Update on Whangamata dredging events since November 2012
The Whangamata marina is in breach of the Waikato Coastal Plan and its existing dredging consent conditions even while applying for new dredging –Lift and Drift consents, to dredge the new marina access channel, pictured below.
The marina owners have been using a modified plough like device to lift and let sand drift out on the outgoing tide, and are using a rule in the coastal plan to do this that allows for no more than 100 cu meters per month to be disturbed, The Whangamata Bar Report made estimates based on the device pictured below.
Since the Waikato Regional Council (WRC) have been reviewing the Lift and Drift activities over the last four months the marina owners have been using a much smaller plough device, similar to the one in the photo below.
Yet the amounts officially accepted that as been disturbed during this consent review are still over four times that allowed under the coastal plan rule 16.10.1.
The Waikato Regional Council has decided not to prosecute for this breach of the Coastal Plan.
The Surfbreak Protection Society still stands behind its figures from the Whangamata Bar Report which estimates volumes of 1200 cu meters disturbed previously when the marina owners were using the device attached to the red scallop boat pictured at the beginning of this article.
Dredging began on the 9th of December. Hauraki Iwi groups are concerned of the diminished quality of seafood from the Kai moana beds that the new marina access channel now traverses.
The marina owners also failed to give Iwi groups a month to comment on its dredging plan, a condition(28) of the original marina Coastal Permit 953758 granted by the crown.
The dredging plan had not been approved by the Council at the time that dredging commenced.
Iwi groups have objected to this disregard of consent condition 28, so far Waikato Regional Council have not decided whether they will prosecute this breach, although WRC Consents officer Christin Atchinson is undertaking an audit.
The Surfbreak Protection Society (SPS) is still awaiting a response from the WRC CEO Bob Laing to a letter that SPS sent to Mr Laing on the 9th of November 2012.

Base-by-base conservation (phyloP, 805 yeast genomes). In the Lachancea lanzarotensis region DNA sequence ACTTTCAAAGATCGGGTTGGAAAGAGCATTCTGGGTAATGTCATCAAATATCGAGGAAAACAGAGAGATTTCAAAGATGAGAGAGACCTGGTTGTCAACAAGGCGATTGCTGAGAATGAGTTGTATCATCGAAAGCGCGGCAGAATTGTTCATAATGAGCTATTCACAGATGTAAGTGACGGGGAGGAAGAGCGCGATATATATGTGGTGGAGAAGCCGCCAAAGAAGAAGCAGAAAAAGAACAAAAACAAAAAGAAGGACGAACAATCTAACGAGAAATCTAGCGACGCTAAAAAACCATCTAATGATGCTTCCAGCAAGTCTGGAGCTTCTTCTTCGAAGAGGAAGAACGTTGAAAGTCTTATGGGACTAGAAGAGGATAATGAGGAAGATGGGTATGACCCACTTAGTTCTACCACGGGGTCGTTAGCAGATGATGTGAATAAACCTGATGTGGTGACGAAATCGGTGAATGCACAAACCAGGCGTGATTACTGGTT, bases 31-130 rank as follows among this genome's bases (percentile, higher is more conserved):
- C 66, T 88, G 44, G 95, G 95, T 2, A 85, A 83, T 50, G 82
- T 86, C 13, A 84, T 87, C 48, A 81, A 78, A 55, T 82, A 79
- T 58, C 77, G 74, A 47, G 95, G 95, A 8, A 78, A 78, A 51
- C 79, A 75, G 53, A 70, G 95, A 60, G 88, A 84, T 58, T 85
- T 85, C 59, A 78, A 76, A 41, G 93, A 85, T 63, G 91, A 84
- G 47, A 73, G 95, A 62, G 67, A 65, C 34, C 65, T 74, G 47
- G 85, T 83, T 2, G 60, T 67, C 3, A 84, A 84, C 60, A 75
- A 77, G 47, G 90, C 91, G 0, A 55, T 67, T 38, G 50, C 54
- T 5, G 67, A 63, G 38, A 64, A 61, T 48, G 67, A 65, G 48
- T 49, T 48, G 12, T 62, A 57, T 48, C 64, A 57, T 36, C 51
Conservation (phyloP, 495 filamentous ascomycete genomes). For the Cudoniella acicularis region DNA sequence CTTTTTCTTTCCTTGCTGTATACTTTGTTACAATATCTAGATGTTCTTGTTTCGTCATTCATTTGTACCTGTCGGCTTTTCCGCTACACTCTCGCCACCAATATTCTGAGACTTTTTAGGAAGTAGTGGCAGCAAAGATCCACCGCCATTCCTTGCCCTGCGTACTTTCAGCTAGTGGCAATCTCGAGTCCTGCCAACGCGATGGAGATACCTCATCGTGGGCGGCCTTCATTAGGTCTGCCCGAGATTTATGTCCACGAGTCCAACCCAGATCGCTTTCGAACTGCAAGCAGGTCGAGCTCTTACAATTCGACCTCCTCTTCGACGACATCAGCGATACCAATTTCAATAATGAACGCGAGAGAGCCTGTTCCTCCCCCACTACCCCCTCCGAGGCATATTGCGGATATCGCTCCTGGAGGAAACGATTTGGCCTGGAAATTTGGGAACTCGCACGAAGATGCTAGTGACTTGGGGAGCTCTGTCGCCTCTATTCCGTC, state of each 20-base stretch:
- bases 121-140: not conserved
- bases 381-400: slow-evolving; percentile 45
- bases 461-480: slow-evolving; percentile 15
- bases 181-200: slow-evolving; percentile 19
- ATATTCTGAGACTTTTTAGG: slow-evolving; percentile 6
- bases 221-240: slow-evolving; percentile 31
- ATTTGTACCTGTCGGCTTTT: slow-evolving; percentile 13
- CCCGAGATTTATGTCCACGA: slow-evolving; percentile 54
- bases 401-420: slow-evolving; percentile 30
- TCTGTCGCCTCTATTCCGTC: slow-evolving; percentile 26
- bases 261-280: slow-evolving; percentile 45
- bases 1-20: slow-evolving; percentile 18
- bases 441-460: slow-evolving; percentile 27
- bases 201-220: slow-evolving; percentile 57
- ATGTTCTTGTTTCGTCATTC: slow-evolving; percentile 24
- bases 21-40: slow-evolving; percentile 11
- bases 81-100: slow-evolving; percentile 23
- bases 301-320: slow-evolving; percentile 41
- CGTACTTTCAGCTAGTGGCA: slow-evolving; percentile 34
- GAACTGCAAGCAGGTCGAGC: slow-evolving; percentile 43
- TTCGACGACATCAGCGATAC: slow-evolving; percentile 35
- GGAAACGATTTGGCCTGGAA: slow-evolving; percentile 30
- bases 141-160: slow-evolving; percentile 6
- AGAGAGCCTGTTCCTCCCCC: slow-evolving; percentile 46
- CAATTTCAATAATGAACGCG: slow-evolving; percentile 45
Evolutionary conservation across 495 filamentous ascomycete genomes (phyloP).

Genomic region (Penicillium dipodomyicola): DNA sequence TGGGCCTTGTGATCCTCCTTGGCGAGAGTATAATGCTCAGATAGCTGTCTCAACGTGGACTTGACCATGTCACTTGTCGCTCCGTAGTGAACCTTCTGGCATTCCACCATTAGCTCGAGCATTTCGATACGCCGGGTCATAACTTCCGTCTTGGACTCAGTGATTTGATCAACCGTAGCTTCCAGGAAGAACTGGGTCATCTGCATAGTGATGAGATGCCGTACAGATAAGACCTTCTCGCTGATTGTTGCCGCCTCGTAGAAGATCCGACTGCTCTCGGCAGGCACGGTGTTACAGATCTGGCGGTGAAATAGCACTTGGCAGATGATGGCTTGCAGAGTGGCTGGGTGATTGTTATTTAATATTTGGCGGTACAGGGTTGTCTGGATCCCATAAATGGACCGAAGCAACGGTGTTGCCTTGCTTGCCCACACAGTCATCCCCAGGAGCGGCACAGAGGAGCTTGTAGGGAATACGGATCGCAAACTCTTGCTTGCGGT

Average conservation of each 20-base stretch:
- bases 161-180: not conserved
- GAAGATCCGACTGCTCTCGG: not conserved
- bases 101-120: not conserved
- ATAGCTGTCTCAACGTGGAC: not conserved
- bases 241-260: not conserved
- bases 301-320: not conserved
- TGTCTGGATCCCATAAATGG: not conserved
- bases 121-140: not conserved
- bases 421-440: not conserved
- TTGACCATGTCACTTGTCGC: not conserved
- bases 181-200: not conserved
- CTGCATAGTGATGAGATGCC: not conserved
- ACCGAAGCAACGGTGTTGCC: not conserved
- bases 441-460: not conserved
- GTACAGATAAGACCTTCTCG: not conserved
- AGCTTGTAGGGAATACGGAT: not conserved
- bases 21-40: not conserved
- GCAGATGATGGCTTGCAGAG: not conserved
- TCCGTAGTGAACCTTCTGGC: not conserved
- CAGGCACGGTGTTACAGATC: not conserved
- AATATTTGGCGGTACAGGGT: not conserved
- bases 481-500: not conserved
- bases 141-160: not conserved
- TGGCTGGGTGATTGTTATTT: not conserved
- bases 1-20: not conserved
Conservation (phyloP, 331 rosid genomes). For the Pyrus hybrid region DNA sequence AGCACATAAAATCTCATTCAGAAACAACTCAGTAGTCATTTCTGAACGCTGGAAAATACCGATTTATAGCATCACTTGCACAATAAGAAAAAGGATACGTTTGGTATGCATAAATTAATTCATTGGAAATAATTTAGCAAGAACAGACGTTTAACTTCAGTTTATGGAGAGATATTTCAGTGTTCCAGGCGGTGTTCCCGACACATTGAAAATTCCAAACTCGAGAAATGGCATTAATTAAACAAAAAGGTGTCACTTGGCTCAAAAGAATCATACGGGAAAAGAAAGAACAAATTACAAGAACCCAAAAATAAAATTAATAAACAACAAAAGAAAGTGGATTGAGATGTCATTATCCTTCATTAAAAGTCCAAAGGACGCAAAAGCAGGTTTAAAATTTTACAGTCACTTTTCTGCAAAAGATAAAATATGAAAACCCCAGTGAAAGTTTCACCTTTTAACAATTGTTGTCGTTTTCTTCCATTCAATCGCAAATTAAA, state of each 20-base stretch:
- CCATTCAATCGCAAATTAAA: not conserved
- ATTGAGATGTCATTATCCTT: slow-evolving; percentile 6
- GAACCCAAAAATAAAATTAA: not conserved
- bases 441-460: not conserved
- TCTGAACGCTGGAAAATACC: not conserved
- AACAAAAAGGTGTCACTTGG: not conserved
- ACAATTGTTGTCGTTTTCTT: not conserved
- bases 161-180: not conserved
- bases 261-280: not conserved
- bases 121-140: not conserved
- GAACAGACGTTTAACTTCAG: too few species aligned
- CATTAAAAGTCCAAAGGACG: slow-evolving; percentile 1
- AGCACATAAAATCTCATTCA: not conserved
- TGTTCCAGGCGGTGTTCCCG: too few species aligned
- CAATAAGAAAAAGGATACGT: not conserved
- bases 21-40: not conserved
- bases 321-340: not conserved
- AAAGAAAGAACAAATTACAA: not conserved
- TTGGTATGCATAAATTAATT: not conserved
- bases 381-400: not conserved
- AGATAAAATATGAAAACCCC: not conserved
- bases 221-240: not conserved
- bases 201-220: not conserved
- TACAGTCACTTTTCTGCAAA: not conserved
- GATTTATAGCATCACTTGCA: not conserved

The letter requested that the Marina owners install a 3d camera modelling system to measure wave quality on the Whangamata Bar.
The Marina owners are obligated to monitor the famous surfbreak for any possible adverse effects associated with marina dredging activities regarding surfing at the Whangamata Bar as part of the consent conditions.
The Marina dredging consents are currently under review because of the report released by SPS in 2012 highlighting deteriorating surfing wave quality that corresponds with dredging events.
SPS asserts that it is near impossible to quantify deterioration in wave quality using the current monitoring methodology without the 3d wave modelling camera, and WRC are not observing the meaning of the consent condition inserted by the Crown.
The Marina owners have made it known that they will now be applying for new consents to use the Lift and drift method.
SPS asserts that these new consents must be notified to allow unbiased assessment of all possible adverse effects on the environment.
WRC stated before Christmas that so far they have not received an application from the marina owners.
SPS questions why WRC hesitate to enforce the consent conditions and uphold the Regional Plan while an international tourism asset (The Whangamata Bar) is deteriorating because of these illegal activities?
The Whangamata Bar is recognised and named in the New Zealand Coastal Policy Statement 2010.
The Surfbreak Protection Society is receiving legal advice from the Environmental Defence Society, and is hoping to have a meeting with all concerned parties later this month.
Related article: http://www.surfbreak.org.nz/?p=2964
Here is a copy of the SPS Whangamata Report: